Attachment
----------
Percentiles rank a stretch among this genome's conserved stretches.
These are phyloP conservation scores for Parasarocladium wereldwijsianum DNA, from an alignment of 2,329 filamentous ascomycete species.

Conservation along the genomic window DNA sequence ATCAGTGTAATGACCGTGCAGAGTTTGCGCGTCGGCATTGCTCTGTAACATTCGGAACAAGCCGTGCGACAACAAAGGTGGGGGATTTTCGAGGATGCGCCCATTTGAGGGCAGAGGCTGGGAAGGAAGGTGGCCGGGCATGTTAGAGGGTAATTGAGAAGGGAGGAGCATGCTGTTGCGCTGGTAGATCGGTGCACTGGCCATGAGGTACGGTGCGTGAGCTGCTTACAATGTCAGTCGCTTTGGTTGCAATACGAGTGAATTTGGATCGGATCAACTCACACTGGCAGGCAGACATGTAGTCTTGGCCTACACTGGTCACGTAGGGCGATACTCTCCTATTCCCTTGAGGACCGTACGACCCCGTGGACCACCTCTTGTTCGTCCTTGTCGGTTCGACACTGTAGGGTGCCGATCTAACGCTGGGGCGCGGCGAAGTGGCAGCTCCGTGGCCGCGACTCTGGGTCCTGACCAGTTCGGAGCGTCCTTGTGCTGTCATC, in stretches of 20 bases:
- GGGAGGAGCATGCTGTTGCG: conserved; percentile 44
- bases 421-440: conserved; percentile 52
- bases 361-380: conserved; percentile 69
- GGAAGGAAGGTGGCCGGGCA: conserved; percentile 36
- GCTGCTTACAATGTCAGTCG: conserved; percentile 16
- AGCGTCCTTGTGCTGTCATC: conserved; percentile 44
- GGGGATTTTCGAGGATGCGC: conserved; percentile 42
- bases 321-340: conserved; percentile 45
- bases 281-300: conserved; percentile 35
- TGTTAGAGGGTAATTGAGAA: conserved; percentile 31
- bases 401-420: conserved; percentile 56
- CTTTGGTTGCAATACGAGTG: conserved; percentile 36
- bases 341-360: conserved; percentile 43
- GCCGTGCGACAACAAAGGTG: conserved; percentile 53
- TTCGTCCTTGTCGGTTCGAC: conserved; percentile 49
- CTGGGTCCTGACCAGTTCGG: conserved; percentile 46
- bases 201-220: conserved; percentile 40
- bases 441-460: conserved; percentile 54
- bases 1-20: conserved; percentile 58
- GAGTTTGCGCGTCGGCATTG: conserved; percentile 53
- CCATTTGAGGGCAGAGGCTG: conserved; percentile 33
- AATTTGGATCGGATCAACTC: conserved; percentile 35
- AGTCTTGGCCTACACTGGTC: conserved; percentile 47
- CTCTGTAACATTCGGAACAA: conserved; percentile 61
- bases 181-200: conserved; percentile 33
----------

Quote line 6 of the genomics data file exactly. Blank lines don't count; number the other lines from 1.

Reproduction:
- bases 361-380: conserved; percentile 69